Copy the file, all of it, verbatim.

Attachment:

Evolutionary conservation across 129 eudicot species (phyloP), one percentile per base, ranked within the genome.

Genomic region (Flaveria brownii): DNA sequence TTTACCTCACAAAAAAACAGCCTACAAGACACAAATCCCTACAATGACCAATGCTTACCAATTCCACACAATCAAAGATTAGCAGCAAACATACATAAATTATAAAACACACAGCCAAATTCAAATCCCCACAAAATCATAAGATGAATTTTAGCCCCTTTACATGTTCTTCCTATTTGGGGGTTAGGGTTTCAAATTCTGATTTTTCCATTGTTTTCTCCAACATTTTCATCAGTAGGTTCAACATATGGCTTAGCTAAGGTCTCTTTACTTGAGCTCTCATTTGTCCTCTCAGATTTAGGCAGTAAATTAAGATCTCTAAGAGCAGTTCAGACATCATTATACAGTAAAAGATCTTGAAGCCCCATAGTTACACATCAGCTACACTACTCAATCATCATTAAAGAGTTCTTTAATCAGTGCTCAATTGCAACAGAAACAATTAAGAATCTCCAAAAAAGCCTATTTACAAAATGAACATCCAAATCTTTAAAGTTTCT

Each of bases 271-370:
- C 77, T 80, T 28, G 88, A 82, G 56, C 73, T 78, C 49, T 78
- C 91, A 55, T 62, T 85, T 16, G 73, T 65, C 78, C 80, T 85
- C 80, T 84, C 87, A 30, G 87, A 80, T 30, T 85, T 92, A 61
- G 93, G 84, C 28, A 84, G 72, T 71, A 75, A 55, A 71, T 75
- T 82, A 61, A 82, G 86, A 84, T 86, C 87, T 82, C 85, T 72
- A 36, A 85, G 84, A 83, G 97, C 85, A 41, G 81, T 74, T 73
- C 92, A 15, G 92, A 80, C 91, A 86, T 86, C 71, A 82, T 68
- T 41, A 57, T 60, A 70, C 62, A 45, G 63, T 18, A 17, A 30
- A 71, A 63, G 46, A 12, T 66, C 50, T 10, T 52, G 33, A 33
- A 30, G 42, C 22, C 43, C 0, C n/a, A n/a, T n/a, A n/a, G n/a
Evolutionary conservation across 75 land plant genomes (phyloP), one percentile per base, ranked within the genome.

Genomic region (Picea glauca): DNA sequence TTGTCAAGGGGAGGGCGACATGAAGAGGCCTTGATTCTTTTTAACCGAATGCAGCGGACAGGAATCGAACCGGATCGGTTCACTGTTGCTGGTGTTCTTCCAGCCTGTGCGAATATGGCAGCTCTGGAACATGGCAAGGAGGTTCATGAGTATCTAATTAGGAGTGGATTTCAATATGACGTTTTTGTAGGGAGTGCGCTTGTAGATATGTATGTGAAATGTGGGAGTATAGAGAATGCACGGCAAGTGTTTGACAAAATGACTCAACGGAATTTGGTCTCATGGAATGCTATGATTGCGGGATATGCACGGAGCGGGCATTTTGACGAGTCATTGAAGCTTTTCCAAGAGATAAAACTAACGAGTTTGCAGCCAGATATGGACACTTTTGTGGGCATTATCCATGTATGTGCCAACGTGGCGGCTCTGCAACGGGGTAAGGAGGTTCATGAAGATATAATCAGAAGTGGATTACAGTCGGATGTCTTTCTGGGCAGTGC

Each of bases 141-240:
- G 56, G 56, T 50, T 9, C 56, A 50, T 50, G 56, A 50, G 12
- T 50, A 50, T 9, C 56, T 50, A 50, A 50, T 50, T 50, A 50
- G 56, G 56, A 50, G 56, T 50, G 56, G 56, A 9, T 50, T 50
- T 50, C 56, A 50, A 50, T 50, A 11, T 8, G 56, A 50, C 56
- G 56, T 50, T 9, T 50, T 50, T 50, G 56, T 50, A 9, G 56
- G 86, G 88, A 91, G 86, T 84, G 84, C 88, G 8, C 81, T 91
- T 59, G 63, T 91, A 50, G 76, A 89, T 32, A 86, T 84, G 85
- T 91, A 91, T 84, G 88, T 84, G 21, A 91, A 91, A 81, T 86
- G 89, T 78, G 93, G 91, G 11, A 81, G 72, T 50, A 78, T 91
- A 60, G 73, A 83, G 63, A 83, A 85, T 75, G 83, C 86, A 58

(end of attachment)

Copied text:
Evolutionary conservation across 129 eudicot species (phyloP), one percentile per base, ranked within the genome.

Genomic region (Flaveria brownii): DNA sequence TTTACCTCACAAAAAAACAGCCTACAAGACACAAATCCCTACAATGACCAATGCTTACCAATTCCACACAATCAAAGATTAGCAGCAAACATACATAAATTATAAAACACACAGCCAAATTCAAATCCCCACAAAATCATAAGATGAATTTTAGCCCCTTTACATGTTCTTCCTATTTGGGGGTTAGGGTTTCAAATTCTGATTTTTCCATTGTTTTCTCCAACATTTTCATCAGTAGGTTCAACATATGGCTTAGCTAAGGTCTCTTTACTTGAGCTCTCATTTGTCCTCTCAGATTTAGGCAGTAAATTAAGATCTCTAAGAGCAGTTCAGACATCATTATACAGTAAAAGATCTTGAAGCCCCATAGTTACACATCAGCTACACTACTCAATCATCATTAAAGAGTTCTTTAATCAGTGCTCAATTGCAACAGAAACAATTAAGAATCTCCAAAAAAGCCTATTTACAAAATGAACATCCAAATCTTTAAAGTTTCT

Each of bases 271-370:
- C 77, T 80, T 28, G 88, A 82, G 56, C 73, T 78, C 49, T 78
- C 91, A 55, T 62, T 85, T 16, G 73, T 65, C 78, C 80, T 85
- C 80, T 84, C 87, A 30, G 87, A 80, T 30, T 85, T 92, A 61
- G 93, G 84, C 28, A 84, G 72, T 71, A 75, A 55, A 71, T 75
- T 82, A 61, A 82, G 86, A 84, T 86, C 87, T 82, C 85, T 72
- A 36, A 85, G 84, A 83, G 97, C 85, A 41, G 81, T 74, T 73
- C 92, A 15, G 92, A 80, C 91, A 86, T 86, C 71, A 82, T 68
- T 41, A 57, T 60, A 70, C 62, A 45, G 63, T 18, A 17, A 30
- A 71, A 63, G 46, A 12, T 66, C 50, T 10, T 52, G 33, A 33
- A 30, G 42, C 22, C 43, C 0, C n/a, A n/a, T n/a, A n/a, G n/a
Evolutionary conservation across 75 land plant genomes (phyloP), one percentile per base, ranked within the genome.

Genomic region (Picea glauca): DNA sequence TTGTCAAGGGGAGGGCGACATGAAGAGGCCTTGATTCTTTTTAACCGAATGCAGCGGACAGGAATCGAACCGGATCGGTTCACTGTTGCTGGTGTTCTTCCAGCCTGTGCGAATATGGCAGCTCTGGAACATGGCAAGGAGGTTCATGAGTATCTAATTAGGAGTGGATTTCAATATGACGTTTTTGTAGGGAGTGCGCTTGTAGATATGTATGTGAAATGTGGGAGTATAGAGAATGCACGGCAAGTGTTTGACAAAATGACTCAACGGAATTTGGTCTCATGGAATGCTATGATTGCGGGATATGCACGGAGCGGGCATTTTGACGAGTCATTGAAGCTTTTCCAAGAGATAAAACTAACGAGTTTGCAGCCAGATATGGACACTTTTGTGGGCATTATCCATGTATGTGCCAACGTGGCGGCTCTGCAACGGGGTAAGGAGGTTCATGAAGATATAATCAGAAGTGGATTACAGTCGGATGTCTTTCTGGGCAGTGC

Each of bases 141-240:
- G 56, G 56, T 50, T 9, C 56, A 50, T 50, G 56, A 50, G 12
- T 50, A 50, T 9, C 56, T 50, A 50, A 50, T 50, T 50, A 50
- G 56, G 56, A 50, G 56, T 50, G 56, G 56, A 9, T 50, T 50
- T 50, C 56, A 50, A 50, T 50, A 11, T 8, G 56, A 50, C 56
- G 56, T 50, T 9, T 50, T 50, T 50, G 56, T 50, A 9, G 56
- G 86, G 88, A 91, G 86, T 84, G 84, C 88, G 8, C 81, T 91
- T 59, G 63, T 91, A 50, G 76, A 89, T 32, A 86, T 84, G 85
- T 91, A 91, T 84, G 88, T 84, G 21, A 91, A 91, A 81, T 86
- G 89, T 78, G 93, G 91, G 11, A 81, G 72, T 50, A 78, T 91
- A 60, G 73, A 83, G 63, A 83, A 85, T 75, G 83, C 86, A 58